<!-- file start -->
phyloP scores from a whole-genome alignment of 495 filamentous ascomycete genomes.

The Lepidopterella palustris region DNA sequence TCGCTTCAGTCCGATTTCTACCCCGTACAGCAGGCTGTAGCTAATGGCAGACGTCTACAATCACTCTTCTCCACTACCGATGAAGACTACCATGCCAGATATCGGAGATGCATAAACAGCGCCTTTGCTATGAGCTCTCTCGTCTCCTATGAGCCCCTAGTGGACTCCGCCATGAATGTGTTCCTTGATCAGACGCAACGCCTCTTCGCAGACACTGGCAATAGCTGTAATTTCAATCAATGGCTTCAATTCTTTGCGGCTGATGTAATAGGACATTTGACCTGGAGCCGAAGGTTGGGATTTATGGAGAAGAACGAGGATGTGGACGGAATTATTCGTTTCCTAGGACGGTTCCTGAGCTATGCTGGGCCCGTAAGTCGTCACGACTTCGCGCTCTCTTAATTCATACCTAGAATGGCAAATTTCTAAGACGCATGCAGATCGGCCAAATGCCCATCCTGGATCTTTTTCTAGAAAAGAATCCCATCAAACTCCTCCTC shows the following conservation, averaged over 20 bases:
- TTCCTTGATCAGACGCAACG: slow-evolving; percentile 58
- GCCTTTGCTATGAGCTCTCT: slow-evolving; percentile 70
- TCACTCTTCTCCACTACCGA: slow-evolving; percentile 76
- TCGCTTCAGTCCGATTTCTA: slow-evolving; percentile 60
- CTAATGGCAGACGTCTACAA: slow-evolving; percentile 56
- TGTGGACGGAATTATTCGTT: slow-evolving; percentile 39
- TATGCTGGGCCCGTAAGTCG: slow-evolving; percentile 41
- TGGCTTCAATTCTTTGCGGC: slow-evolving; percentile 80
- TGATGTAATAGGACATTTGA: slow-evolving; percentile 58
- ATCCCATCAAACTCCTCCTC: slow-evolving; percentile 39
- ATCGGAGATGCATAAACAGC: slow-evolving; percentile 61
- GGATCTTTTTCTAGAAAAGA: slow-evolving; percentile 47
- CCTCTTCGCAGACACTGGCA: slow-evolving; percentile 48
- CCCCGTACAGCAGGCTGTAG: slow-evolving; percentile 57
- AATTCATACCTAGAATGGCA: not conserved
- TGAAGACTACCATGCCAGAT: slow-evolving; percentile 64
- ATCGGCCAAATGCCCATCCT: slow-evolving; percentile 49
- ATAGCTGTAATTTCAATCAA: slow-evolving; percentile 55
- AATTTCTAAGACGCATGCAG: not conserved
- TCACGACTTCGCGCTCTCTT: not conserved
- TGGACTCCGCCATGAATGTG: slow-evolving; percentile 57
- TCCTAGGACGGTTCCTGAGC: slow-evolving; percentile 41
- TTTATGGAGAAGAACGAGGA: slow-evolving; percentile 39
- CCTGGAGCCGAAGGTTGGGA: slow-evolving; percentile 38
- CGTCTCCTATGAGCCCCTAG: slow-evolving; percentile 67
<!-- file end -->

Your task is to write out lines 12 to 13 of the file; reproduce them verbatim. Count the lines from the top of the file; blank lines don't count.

- ATCCCATCAAACTCCTCCTC: slow-evolving; percentile 39
- ATCGGAGATGCATAAACAGC: slow-evolving; percentile 61